Updated: Feb. 4, 2007, 5:45 PM ET

Send in the rodeo clowns

LOS ANGELES -- The sadists from San Antonio love this stuff. They live for it, actually.

They eagerly await the annual nuisance of being kicked out of their own building for eight straight games by the rodeo. They take great pride in brickfests like this where they somehow manage to shoot less than 30 percent from the field for three quarters and still pull out a textbook Uglyball victory. They suddenly don't even seem to mind the rising chorus of cracks leaguewide about their advancing age.

On this resurrection Sunday, they were volunteering their own Spurs jokes.

"Everybody's young to me," Tim Duncan said when asked about teenage counterpart Andrew Bynum. "I'm like 40 now."

And this from coach Gregg Popovich, on the subject of calling up James White from D-League: "We've been such a juggernaut lately. Now we're really going to scare the [bleep] out of people."

That sort of self-deprecating humor flowed from several corners of the visitors' locker room at Staples Center, for the first time in a long time for the Spurs. It was the clearest signal yet that they're feeling better than you'd think about themselves.

Sunday's 96-94 overtime triumph over the Los Angeles Lakers required San Antonio to overturn a nine-point deficit with 5:09 to play, survive the usual slew of late clutch buckets from Kobe Bryant and overcome an afternoon of wire-to-wire horrific shooting.

No wonder Spurs guard Brent Barry said: "This kind of game just may count for more than one win in the W column."

Not coincidentally, San Antonio escaped with that W on the first stop of their annual Rodeo Trip. This is the fifth installment of an extended hiatus every winter that, in 2007, calls for them to go 24 days without playing a game on their AT&T Center floor . . . but which historically triggers the second-half surge that snaps the Spurs into contender mode.

Problem is, this group of grind-it-out guys has rarely played to typical Spurs standards. They've suffered eight home losses already and arrived in L.A. with five defeats in their previous seven games against teams with winning records, all while Phoenix and Dallas have been surging to respective 67- and 66-win paces.

Worse yet, Rodeo Trip '07 arguably comes with the greatest degree of difficulty San Antonio has seen yet. A back-to-back set looms Wednesday and Thursday in Utah and Phoenix, followed by five straight games against likely East playoff teams after a four-day window to get in some practices back home.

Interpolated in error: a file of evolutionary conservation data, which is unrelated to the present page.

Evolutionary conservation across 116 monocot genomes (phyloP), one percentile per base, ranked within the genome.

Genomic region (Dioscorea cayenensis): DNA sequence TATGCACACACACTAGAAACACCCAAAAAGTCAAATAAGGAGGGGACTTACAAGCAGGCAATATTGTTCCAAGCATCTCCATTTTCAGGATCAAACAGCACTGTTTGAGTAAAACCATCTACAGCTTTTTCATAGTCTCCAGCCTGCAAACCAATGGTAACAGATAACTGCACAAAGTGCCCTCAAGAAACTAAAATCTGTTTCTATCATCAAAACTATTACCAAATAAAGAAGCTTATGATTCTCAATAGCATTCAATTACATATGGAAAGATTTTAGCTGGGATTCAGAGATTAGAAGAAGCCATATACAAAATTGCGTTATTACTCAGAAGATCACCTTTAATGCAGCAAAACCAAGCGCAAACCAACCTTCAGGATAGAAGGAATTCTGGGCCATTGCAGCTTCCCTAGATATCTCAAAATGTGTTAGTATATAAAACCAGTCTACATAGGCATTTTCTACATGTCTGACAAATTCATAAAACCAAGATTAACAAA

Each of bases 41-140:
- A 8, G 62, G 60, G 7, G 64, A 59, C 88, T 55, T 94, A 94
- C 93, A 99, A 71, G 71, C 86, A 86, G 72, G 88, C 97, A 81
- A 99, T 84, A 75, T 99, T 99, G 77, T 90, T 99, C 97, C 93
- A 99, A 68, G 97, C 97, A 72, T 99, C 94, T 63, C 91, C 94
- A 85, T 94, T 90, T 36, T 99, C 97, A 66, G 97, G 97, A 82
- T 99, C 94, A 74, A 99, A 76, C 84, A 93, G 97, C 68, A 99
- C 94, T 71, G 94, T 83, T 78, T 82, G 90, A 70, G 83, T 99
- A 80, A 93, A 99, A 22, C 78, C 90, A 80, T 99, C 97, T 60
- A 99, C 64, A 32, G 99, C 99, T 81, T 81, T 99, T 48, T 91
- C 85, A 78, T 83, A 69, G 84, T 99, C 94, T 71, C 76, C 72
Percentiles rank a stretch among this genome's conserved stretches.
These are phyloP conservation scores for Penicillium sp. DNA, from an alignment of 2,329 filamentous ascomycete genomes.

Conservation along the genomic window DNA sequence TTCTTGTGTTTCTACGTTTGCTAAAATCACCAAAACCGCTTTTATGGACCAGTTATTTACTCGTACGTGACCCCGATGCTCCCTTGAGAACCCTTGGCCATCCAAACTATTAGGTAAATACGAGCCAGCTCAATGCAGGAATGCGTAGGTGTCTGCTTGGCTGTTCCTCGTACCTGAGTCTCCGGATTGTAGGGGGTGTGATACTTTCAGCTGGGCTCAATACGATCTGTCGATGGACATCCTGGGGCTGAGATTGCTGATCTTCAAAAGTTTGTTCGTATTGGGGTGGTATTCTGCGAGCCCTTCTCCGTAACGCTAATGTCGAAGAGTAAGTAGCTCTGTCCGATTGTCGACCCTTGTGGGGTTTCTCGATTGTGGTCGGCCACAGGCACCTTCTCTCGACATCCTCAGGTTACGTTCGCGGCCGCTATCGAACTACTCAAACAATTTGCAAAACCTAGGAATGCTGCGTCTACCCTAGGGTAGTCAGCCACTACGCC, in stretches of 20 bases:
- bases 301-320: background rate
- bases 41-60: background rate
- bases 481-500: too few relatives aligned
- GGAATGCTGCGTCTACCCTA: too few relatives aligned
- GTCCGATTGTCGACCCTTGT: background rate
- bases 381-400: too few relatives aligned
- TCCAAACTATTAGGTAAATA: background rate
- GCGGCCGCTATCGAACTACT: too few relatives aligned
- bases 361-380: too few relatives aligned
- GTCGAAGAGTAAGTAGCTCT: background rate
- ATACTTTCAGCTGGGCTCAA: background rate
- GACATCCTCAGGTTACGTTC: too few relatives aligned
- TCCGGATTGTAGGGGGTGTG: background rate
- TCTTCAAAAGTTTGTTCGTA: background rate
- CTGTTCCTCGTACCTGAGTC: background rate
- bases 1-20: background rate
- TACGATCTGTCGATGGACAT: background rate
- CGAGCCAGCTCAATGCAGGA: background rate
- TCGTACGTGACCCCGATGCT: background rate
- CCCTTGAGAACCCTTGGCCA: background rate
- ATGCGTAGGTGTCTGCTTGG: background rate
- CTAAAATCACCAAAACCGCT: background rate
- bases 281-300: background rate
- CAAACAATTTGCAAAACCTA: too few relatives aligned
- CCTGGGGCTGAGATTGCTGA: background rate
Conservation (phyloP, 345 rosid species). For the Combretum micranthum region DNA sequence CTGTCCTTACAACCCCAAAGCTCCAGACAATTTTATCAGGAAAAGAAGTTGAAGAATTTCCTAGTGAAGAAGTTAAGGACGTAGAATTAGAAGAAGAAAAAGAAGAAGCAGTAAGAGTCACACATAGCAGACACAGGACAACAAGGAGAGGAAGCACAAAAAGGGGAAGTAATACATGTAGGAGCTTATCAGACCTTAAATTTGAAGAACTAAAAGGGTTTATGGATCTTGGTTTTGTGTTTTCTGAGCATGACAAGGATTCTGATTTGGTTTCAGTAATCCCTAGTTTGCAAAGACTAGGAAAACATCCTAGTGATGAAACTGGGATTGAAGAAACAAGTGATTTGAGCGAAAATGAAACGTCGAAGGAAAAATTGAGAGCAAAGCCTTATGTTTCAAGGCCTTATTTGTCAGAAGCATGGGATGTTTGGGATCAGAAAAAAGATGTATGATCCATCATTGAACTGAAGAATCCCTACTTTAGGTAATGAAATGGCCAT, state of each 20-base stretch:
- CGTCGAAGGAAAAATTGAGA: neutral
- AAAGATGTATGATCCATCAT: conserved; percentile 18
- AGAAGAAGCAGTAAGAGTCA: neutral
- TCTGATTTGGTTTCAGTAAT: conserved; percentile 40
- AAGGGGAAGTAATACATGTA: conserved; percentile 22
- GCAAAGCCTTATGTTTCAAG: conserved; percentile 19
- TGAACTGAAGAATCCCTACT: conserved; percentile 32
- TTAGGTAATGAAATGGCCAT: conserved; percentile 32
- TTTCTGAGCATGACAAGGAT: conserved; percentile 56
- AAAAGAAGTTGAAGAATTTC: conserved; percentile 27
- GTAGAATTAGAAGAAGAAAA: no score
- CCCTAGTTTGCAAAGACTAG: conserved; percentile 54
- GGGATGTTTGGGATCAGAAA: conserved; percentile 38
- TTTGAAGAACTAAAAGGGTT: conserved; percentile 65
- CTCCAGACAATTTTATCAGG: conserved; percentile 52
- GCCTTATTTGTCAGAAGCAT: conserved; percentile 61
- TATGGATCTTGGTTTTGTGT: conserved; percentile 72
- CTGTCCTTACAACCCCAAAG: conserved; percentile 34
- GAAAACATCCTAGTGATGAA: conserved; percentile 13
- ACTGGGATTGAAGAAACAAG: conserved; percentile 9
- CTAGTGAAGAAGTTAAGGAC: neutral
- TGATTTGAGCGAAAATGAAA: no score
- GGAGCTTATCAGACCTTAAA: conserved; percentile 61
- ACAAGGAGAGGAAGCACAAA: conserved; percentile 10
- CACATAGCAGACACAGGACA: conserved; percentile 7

"We've also been one of the one, two or three best defensive teams every year in the past and we're not right now," Popovich said, rejecting the idea that "this rodeo deal" guarantees anything.

"It doesn't mean that it's going to continue forever. We have to make it continue."

That should explain why Pop made the go-to lineup change we see at some point every season, asking Manu Ginobili to move to the bench. The Spurs figure that starting Barry instead and using Ginobili as a sixth man gives their creaky reserve unit some extra juice while increasing the likelihood that Ginobili, Duncan and Tony Parker will be fresher as a threesome at the end of games.

"I didn't even get it out of my mouth and [Ginobili] started laughing," Popovich said. "He said: 'What took you so long? I was expecting this.' "

Of course, pretty much nothing went to plan for three-plus quarters here, with the Spurs getting offense from no one but Duncan in a 21-point, 14-rebound, nine-assist masterpiece. You've undoubtedly heard all about the Spurs' ongoing search for an infusion of youth and athleticism -- "A legitimate water-cooler topic," Barry called it -- but they looked like they could use a shooter, too, after hitting just 19 of 66 field-goal attempts entering the fourth. That's a success rate of 28.8 percent.

But defense and the Lakers' wasteful free-throw shooting kept the Spurs in it long enough for Bruce Bowen, Parker and Michael Finley (with the game-clinching triple in OT) to heat up ever so slightly. That allowed San Antonio to avenge two previous losses to the Lakers and left just enough time for Parker to make a quick getaway to join fiancée Eva Longoria at the nearby Screen Actors' Guild Awards.

The rest of the Spurs, furthermore, were too giddy about the victory to make too much of Bryant's errant elbow that tagged Ginobili in the face on the final play of regulation. Mere moments after Bryant appeared to foul Robert Horry on an airballed 3-pointer from the corner -- and chortle at his ex-teammate when no foul was called -- Ginobili blocked Bryant's potential game-winning jumper at the fourth-quarter buzzer. But Bryant flung out his arm in apparent attempt to draw a foul, leaving Ginobili with a welt under his right eye that left him on the bench for the first 2:56 of overtime and required postgame X-rays.

"That's not his style," Popovich said of Bryant, dismissing suggestions that the shot was intentional.

The Spurs' preference, clearly, was talking about the basketball, after weeks of hearing how much ground they've lost to the Suns and Mavs.

"Right now we're a little bit behind where we usually are at this point of the season, but we still have more room to improve than those teams," said Popovich, who was celebrating his 58th birthday on Sunday. "I don't think they can play a whole lot better. We can. That's what I focus on."